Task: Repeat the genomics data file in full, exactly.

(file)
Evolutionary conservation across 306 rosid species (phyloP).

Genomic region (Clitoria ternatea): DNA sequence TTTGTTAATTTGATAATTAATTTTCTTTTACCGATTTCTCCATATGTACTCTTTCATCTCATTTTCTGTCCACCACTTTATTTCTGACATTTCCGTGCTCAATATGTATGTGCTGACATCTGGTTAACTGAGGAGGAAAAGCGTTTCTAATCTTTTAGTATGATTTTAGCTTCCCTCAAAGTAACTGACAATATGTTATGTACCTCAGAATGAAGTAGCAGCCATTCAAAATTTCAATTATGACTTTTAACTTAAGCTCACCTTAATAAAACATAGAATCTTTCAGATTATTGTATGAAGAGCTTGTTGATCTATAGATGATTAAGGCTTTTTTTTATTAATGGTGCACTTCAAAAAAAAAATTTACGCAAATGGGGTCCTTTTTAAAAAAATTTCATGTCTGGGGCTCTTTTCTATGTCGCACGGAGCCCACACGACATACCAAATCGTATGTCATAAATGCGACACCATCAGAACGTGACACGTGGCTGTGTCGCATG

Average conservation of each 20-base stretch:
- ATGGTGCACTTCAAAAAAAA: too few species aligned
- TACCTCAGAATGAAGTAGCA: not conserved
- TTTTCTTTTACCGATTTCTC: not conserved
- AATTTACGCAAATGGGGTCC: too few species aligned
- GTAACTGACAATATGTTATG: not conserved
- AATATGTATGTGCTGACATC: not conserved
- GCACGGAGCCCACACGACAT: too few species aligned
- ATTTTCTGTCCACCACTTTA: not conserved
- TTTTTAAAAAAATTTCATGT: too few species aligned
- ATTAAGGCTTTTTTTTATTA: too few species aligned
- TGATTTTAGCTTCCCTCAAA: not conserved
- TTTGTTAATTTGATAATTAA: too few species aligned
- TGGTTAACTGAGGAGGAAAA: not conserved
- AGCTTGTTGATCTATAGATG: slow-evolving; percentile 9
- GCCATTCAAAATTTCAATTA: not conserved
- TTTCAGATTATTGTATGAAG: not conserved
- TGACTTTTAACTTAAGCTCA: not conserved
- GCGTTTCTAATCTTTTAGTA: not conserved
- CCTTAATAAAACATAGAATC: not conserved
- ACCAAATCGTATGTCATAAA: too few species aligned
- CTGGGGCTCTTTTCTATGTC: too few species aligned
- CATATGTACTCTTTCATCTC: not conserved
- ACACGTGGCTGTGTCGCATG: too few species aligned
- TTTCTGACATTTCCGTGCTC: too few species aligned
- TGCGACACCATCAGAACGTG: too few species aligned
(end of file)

Evolutionary conservation across 306 rosid species (phyloP).

Genomic region (Clitoria ternatea): DNA sequence TTTGTTAATTTGATAATTAATTTTCTTTTACCGATTTCTCCATATGTACTCTTTCATCTCATTTTCTGTCCACCACTTTATTTCTGACATTTCCGTGCTCAATATGTATGTGCTGACATCTGGTTAACTGAGGAGGAAAAGCGTTTCTAATCTTTTAGTATGATTTTAGCTTCCCTCAAAGTAACTGACAATATGTTATGTACCTCAGAATGAAGTAGCAGCCATTCAAAATTTCAATTATGACTTTTAACTTAAGCTCACCTTAATAAAACATAGAATCTTTCAGATTATTGTATGAAGAGCTTGTTGATCTATAGATGATTAAGGCTTTTTTTTATTAATGGTGCACTTCAAAAAAAAAATTTACGCAAATGGGGTCCTTTTTAAAAAAATTTCATGTCTGGGGCTCTTTTCTATGTCGCACGGAGCCCACACGACATACCAAATCGTATGTCATAAATGCGACACCATCAGAACGTGACACGTGGCTGTGTCGCATG

Average conservation of each 20-base stretch:
- ATGGTGCACTTCAAAAAAAA: too few species aligned
- TACCTCAGAATGAAGTAGCA: not conserved
- TTTTCTTTTACCGATTTCTC: not conserved
- AATTTACGCAAATGGGGTCC: too few species aligned
- GTAACTGACAATATGTTATG: not conserved
- AATATGTATGTGCTGACATC: not conserved
- GCACGGAGCCCACACGACAT: too few species aligned
- ATTTTCTGTCCACCACTTTA: not conserved
- TTTTTAAAAAAATTTCATGT: too few species aligned
- ATTAAGGCTTTTTTTTATTA: too few species aligned
- TGATTTTAGCTTCCCTCAAA: not conserved
- TTTGTTAATTTGATAATTAA: too few species aligned
- TGGTTAACTGAGGAGGAAAA: not conserved
- AGCTTGTTGATCTATAGATG: slow-evolving; percentile 9
- GCCATTCAAAATTTCAATTA: not conserved
- TTTCAGATTATTGTATGAAG: not conserved
- TGACTTTTAACTTAAGCTCA: not conserved
- GCGTTTCTAATCTTTTAGTA: not conserved
- CCTTAATAAAACATAGAATC: not conserved
- ACCAAATCGTATGTCATAAA: too few species aligned
- CTGGGGCTCTTTTCTATGTC: too few species aligned
- CATATGTACTCTTTCATCTC: not conserved
- ACACGTGGCTGTGTCGCATG: too few species aligned
- TTTCTGACATTTCCGTGCTC: too few species aligned
- TGCGACACCATCAGAACGTG: too few species aligned